Why government is key to unlocking AI’s true potential

With artificial intelligence (AI) conquering domains previously thought to be exclusive to the human mind, such as visual arts and language, it may seem like the promise of machines solving our biggest challenges is just around the corner.

Unfortunately, AI alone is not going to improve our lives.

It’s certainly impressive that ChatGPT, the most advanced chatbot yet, can create mystery novels, write code, and pass MBA exams, while Dall-E can draw anything you want. But these are parlor tricks compared to the hard work of tackling our thorny issues like poverty and inequality.

The true potential of AI has remained elusive as those charged with tackling these issues – governments – have long struggled to harness technology.

Governments have the key building blocks to unleash the potential of AI – data – but first governments need to learn how to walk with technology before they run.

I led two state labor departments, one during the COVID-19 pandemic, so I saw firsthand how some of our most critical services, such as public labor and unemployment programs, remain rooted in Great Depression-era practices and driven by yesterday’s technology. But I also saw how technology can and cannot help.

So, why is government so rarely successful in leveraging technology and what can be done?

The government needs to change its mindset. Technology is not a standalone solution. It is deeply integrated with processes. So technological solutions must be accompanied by changes in business operations or they will fail.

Our unemployment insurance systems are a case study. At the outbreak of the pandemic, millions of workers were suddenly without a job and applied for unemployment insurance in record numbers. States did their best to process claims quickly, but long delays were the norm.

Unemployment insurance problems weren’t just due to old technology, so the solution isn’t just new technology. Proof of this is that no state unemployment insurance program performed well during the pandemic – not even those with “modernized” systems that spent millions of dollars.

The unemployment insurance systems I know are powered by refrigerator-sized mainframes from the 1980s that use a programming language that few know. Nevertheless, during the pandemic, my team was the first to accept Pandemic Unemployment Assistance claims and the second fastest to pay them.

We were successful because we focused on applications of technology that would complement the process reforms we were implementing at the same time. The process needs better technology, but the process also needs to change to take advantage of better technology.

Our country has managed unemployment insurance in the same way since it was established in the 1930s: applicants provide information about their employment situation; employees manually review each claim, while also manning the call center and answering questions.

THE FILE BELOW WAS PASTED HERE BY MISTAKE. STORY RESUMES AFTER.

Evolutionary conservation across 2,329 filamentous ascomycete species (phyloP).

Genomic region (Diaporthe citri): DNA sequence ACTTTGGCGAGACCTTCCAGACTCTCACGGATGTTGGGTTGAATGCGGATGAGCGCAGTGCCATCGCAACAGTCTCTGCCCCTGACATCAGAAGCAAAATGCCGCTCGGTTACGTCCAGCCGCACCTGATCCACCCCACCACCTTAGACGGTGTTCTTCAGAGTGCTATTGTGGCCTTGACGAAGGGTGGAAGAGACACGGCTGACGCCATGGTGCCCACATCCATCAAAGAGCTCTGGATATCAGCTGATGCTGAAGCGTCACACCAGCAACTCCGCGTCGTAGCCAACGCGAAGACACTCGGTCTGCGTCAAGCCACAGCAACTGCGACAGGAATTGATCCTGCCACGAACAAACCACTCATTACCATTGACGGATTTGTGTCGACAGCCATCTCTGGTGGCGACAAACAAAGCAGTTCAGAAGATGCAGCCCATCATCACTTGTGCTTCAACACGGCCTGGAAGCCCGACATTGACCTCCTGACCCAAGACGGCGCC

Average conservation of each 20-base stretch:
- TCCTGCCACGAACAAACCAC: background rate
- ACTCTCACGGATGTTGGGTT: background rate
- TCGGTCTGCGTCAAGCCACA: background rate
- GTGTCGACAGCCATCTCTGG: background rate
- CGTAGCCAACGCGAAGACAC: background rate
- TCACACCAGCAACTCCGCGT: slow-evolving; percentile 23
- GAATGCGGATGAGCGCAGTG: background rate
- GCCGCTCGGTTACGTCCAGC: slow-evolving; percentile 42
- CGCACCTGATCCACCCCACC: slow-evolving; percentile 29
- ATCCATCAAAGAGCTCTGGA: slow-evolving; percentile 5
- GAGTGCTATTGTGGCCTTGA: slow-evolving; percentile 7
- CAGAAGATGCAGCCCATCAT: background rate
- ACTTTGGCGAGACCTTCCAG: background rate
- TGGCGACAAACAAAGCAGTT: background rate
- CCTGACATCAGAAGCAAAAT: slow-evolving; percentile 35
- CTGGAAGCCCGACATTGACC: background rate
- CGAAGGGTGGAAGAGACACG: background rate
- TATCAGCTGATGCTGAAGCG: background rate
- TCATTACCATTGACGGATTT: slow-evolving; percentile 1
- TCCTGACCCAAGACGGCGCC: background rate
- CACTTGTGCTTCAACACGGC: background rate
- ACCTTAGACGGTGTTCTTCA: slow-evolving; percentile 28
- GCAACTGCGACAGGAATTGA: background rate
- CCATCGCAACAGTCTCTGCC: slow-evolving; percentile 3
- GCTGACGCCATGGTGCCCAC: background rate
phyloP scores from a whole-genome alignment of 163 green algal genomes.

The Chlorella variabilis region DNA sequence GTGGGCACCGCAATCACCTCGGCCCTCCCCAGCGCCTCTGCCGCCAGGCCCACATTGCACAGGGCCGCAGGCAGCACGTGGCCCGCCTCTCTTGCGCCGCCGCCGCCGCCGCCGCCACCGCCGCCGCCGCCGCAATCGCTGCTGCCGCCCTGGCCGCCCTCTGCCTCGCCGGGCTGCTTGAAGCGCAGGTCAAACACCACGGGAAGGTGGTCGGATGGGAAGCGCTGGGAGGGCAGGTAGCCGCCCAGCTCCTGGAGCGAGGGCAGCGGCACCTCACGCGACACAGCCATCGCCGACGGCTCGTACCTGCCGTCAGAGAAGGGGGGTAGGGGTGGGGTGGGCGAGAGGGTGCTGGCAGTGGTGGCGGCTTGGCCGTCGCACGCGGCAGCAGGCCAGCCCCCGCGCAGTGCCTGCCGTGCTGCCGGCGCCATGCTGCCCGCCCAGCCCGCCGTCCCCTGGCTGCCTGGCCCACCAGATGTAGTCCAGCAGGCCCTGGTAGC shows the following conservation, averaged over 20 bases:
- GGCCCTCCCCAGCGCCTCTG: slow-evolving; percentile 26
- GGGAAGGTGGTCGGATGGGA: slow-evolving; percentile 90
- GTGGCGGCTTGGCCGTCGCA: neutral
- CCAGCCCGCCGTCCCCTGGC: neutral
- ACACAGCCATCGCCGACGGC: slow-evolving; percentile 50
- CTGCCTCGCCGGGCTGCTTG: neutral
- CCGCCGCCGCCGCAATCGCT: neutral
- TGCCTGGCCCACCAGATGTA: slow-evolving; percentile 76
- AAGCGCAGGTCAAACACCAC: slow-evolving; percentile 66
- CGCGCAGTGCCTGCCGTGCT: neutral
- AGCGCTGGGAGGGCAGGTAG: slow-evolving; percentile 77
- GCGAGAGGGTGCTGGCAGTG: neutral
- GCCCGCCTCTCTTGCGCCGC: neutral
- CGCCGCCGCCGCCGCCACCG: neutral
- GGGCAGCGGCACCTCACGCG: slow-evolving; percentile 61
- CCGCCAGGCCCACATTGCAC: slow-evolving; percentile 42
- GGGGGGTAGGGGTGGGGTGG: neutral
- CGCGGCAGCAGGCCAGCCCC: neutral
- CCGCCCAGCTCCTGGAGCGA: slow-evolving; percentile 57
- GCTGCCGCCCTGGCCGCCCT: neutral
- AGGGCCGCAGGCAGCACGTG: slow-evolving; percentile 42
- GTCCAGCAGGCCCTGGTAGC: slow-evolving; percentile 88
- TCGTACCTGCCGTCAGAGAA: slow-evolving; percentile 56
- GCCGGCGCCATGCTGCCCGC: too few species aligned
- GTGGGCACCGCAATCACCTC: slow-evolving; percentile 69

This process is not scalable. To stay afloat during the pandemic, we have enabled every operational solution to free up staff and streamline the process. Our motto was: “Let technology handle simple things, so that people can help people.”

Modern technology is necessary, but not sufficient. The latest technology in the world is only as good as the underlying bureaucracy.

Another barrier to government innovation is a procurement process that aims to easily buy ready-made technical solutions. Unfortunately, there are no ready-made solutions to do the hard work of actually improving service.

This backward process means that the government buys a solution, but does not work on the problem. That is why, after spending millions of taxpayer dollars, technology rarely drives public outcomes.

Successful projects in both the public and private sectors use an iterative, resident-first approach. That means developers work closely with residents and their state partners to understand problems, test solutions, and further refine them.

The good news is that this process is getting easier with modern technology, as it also frees up the data that fuels a virtuous cycle of continuous improvement that transforms service – and this is key to unlocking the true power of AI.

For example, states have decades of quarterly wages. By using machine learning and AI to mine this wealth of data, we can transform workforce training programs, which is what I’ve encouraged states to do as CEO of RIPL, a not-for-profit civic-tech organization that works with governments to make better use of data.

In Maryland and Hawaii, they now have a digital tool that analyzes an unemployed worker’s resume and makes data-based recommendations for training opportunities, job opportunities and new careers that are proven to lead to higher wages. This is made possible by machine learning that works across tens of millions of state wage records to understand what careers similar job seekers have moved into, held on to, and earned more.

Massive amounts of data enable machine learning to do such impressive things. And there is no shortage of data that only governments can access and use to improve lives. All it takes is the hard work it takes to approach technology differently.

Shot Jensen is the former director of Labor in Rhode Island and the current CEO of RIPL, a nonprofit social impact technology organization that works with governments to use data, science and technology to improve policies and lives.

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